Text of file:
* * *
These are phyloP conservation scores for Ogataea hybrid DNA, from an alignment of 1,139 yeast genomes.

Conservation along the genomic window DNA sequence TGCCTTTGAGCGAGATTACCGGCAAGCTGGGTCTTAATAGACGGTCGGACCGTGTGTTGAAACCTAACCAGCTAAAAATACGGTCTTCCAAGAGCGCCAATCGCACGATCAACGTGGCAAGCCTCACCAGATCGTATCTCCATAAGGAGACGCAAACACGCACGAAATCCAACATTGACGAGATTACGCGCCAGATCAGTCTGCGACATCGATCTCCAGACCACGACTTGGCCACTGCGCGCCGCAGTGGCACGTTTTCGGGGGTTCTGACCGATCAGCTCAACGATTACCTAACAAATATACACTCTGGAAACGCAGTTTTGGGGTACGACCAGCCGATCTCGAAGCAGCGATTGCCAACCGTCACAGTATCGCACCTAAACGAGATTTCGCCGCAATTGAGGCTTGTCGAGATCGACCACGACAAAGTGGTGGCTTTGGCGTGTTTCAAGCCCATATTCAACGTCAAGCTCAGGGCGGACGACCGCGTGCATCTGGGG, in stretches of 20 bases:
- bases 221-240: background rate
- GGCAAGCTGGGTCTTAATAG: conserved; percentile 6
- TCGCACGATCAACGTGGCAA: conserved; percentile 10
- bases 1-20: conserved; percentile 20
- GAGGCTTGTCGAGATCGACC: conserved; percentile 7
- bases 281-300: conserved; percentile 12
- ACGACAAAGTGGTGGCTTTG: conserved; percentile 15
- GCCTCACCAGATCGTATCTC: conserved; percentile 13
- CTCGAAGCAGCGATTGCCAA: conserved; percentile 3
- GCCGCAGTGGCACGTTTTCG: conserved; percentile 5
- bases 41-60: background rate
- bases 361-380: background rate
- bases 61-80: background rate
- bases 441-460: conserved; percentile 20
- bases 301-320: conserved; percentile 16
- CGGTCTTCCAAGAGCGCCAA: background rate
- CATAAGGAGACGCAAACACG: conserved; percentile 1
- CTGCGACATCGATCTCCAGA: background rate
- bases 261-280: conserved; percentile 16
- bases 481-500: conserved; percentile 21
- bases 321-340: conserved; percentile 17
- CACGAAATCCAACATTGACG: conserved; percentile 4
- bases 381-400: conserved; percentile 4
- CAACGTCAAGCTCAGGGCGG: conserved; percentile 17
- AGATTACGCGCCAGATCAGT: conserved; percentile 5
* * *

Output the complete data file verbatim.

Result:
These are phyloP conservation scores for Ogataea hybrid DNA, from an alignment of 1,139 yeast genomes.

Conservation along the genomic window DNA sequence TGCCTTTGAGCGAGATTACCGGCAAGCTGGGTCTTAATAGACGGTCGGACCGTGTGTTGAAACCTAACCAGCTAAAAATACGGTCTTCCAAGAGCGCCAATCGCACGATCAACGTGGCAAGCCTCACCAGATCGTATCTCCATAAGGAGACGCAAACACGCACGAAATCCAACATTGACGAGATTACGCGCCAGATCAGTCTGCGACATCGATCTCCAGACCACGACTTGGCCACTGCGCGCCGCAGTGGCACGTTTTCGGGGGTTCTGACCGATCAGCTCAACGATTACCTAACAAATATACACTCTGGAAACGCAGTTTTGGGGTACGACCAGCCGATCTCGAAGCAGCGATTGCCAACCGTCACAGTATCGCACCTAAACGAGATTTCGCCGCAATTGAGGCTTGTCGAGATCGACCACGACAAAGTGGTGGCTTTGGCGTGTTTCAAGCCCATATTCAACGTCAAGCTCAGGGCGGACGACCGCGTGCATCTGGGG, in stretches of 20 bases:
- bases 221-240: background rate
- GGCAAGCTGGGTCTTAATAG: conserved; percentile 6
- TCGCACGATCAACGTGGCAA: conserved; percentile 10
- bases 1-20: conserved; percentile 20
- GAGGCTTGTCGAGATCGACC: conserved; percentile 7
- bases 281-300: conserved; percentile 12
- ACGACAAAGTGGTGGCTTTG: conserved; percentile 15
- GCCTCACCAGATCGTATCTC: conserved; percentile 13
- CTCGAAGCAGCGATTGCCAA: conserved; percentile 3
- GCCGCAGTGGCACGTTTTCG: conserved; percentile 5
- bases 41-60: background rate
- bases 361-380: background rate
- bases 61-80: background rate
- bases 441-460: conserved; percentile 20
- bases 301-320: conserved; percentile 16
- CGGTCTTCCAAGAGCGCCAA: background rate
- CATAAGGAGACGCAAACACG: conserved; percentile 1
- CTGCGACATCGATCTCCAGA: background rate
- bases 261-280: conserved; percentile 16
- bases 481-500: conserved; percentile 21
- bases 321-340: conserved; percentile 17
- CACGAAATCCAACATTGACG: conserved; percentile 4
- bases 381-400: conserved; percentile 4
- CAACGTCAAGCTCAGGGCGG: conserved; percentile 17
- AGATTACGCGCCAGATCAGT: conserved; percentile 5